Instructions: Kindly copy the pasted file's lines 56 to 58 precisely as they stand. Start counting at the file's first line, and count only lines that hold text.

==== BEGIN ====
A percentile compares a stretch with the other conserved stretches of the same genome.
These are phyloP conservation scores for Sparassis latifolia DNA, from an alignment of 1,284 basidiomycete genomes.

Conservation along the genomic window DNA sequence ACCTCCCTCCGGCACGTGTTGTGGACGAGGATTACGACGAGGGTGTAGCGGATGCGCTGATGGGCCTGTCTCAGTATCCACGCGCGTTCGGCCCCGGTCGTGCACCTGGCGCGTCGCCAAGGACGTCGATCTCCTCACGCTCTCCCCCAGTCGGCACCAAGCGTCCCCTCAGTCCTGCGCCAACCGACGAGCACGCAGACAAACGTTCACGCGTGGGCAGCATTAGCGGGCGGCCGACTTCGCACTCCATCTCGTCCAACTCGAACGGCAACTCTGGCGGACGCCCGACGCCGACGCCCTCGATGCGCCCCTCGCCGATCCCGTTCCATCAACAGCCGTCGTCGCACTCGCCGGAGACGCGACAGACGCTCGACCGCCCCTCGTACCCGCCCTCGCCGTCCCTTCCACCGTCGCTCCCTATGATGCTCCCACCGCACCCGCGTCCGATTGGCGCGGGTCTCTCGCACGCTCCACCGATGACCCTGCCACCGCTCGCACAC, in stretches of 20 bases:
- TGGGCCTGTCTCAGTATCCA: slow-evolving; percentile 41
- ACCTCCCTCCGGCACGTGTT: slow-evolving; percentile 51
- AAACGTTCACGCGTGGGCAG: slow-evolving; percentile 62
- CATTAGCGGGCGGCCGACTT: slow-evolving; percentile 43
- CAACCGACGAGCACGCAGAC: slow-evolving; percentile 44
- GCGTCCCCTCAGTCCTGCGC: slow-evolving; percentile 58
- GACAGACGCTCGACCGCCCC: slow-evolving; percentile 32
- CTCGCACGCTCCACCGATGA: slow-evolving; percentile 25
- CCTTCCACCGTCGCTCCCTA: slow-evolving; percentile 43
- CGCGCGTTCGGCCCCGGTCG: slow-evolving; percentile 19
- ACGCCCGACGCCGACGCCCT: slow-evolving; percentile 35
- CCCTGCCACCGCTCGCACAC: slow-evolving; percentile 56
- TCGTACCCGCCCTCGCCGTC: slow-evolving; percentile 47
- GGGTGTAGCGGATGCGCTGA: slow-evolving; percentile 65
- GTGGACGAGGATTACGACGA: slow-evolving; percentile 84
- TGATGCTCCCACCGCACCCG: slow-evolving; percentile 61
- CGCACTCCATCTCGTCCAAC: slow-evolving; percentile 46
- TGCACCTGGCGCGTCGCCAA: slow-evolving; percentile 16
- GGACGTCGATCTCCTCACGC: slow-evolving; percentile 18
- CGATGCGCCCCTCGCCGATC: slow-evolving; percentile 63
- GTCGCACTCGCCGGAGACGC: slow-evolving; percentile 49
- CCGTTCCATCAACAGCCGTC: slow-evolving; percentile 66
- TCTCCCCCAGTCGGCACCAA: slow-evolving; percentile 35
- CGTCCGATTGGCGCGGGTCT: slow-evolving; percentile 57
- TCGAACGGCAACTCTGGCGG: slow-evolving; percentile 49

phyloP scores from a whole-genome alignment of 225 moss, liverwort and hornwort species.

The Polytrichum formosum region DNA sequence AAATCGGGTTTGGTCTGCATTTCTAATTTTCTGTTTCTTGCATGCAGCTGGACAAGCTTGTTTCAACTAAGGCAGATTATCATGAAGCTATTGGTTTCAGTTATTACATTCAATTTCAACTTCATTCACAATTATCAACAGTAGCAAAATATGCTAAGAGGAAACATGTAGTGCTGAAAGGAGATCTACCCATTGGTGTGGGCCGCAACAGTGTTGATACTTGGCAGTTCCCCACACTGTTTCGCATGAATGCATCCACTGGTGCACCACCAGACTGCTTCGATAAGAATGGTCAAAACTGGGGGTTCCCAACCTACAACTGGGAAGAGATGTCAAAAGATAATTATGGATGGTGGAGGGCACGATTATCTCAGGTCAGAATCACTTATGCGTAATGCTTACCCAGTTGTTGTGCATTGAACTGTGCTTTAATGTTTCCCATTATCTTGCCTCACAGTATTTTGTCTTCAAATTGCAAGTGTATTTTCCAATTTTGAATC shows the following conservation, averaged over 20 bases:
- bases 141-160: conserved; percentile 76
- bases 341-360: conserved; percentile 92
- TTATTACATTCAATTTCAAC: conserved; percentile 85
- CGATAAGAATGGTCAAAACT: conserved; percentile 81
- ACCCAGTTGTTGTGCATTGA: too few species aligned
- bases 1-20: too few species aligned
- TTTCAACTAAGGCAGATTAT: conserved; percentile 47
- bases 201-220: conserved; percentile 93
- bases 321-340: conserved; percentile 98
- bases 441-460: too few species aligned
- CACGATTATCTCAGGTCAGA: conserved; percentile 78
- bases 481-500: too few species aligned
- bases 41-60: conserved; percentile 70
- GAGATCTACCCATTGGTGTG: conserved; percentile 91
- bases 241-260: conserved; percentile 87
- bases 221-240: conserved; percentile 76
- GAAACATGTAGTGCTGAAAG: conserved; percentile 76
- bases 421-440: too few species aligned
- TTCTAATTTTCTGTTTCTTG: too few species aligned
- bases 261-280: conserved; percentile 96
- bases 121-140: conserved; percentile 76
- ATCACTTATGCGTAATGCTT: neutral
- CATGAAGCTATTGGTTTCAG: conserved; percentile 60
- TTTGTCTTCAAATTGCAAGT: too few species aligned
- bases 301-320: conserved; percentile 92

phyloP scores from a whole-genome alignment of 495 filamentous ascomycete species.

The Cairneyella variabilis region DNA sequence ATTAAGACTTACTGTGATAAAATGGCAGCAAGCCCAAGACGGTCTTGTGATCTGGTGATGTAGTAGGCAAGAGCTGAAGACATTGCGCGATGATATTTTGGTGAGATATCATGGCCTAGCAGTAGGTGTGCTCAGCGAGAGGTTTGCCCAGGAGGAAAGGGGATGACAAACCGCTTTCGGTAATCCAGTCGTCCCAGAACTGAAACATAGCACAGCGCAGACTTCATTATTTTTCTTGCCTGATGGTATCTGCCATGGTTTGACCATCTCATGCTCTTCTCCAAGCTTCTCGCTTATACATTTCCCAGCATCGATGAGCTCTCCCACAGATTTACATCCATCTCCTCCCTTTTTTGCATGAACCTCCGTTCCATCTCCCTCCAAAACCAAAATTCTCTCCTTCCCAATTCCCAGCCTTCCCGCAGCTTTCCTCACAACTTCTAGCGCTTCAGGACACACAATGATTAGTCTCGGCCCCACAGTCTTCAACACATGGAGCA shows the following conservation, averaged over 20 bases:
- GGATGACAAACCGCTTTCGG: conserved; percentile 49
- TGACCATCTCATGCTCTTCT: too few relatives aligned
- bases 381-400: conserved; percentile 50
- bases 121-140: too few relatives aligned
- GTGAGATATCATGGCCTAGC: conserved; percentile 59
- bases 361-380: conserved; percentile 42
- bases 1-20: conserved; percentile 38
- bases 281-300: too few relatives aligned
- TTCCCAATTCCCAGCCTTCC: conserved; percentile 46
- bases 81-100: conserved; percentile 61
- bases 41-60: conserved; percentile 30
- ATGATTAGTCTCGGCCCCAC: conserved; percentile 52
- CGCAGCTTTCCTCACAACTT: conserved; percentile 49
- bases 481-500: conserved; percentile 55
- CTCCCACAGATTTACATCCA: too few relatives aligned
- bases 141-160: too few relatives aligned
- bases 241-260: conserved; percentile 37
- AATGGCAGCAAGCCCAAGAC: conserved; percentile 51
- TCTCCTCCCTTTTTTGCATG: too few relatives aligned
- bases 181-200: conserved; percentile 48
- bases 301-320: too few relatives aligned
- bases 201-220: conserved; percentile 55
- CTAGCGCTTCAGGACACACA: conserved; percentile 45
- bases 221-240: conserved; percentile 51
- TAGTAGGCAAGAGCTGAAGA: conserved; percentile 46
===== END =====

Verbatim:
phyloP scores from a whole-genome alignment of 495 filamentous ascomycete species.

The Cairneyella variabilis region DNA sequence ATTAAGACTTACTGTGATAAAATGGCAGCAAGCCCAAGACGGTCTTGTGATCTGGTGATGTAGTAGGCAAGAGCTGAAGACATTGCGCGATGATATTTTGGTGAGATATCATGGCCTAGCAGTAGGTGTGCTCAGCGAGAGGTTTGCCCAGGAGGAAAGGGGATGACAAACCGCTTTCGGTAATCCAGTCGTCCCAGAACTGAAACATAGCACAGCGCAGACTTCATTATTTTTCTTGCCTGATGGTATCTGCCATGGTTTGACCATCTCATGCTCTTCTCCAAGCTTCTCGCTTATACATTTCCCAGCATCGATGAGCTCTCCCACAGATTTACATCCATCTCCTCCCTTTTTTGCATGAACCTCCGTTCCATCTCCCTCCAAAACCAAAATTCTCTCCTTCCCAATTCCCAGCCTTCCCGCAGCTTTCCTCACAACTTCTAGCGCTTCAGGACACACAATGATTAGTCTCGGCCCCACAGTCTTCAACACATGGAGCA shows the following conservation, averaged over 20 bases:
- GGATGACAAACCGCTTTCGG: conserved; percentile 49